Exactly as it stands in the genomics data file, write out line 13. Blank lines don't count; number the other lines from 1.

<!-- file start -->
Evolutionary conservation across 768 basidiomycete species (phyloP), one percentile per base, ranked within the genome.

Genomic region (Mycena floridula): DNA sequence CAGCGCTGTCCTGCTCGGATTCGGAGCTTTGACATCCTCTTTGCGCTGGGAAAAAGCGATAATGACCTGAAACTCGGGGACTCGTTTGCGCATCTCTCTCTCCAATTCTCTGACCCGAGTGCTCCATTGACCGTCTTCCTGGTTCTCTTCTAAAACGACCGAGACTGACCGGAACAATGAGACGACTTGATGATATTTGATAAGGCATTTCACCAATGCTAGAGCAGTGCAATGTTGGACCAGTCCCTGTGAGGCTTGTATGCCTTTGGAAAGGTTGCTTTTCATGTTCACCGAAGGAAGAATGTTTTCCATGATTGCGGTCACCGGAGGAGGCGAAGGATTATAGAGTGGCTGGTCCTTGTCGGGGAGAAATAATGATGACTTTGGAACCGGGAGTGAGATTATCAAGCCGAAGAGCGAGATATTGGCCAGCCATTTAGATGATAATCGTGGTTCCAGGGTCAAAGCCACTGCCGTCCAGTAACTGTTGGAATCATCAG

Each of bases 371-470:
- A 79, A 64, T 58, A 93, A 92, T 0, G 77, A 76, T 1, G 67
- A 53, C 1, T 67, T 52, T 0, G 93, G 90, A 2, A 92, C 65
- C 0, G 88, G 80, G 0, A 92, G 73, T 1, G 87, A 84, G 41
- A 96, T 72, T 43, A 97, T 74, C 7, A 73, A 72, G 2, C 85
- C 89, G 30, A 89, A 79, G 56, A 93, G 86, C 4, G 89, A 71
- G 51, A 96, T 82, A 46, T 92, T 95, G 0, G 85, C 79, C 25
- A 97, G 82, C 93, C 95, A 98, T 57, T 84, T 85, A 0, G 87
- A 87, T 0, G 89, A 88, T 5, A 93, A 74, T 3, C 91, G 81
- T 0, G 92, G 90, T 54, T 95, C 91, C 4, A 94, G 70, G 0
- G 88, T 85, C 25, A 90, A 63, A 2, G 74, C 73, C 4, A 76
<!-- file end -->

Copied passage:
- G 88, T 85, C 25, A 90, A 63, A 2, G 74, C 73, C 4, A 76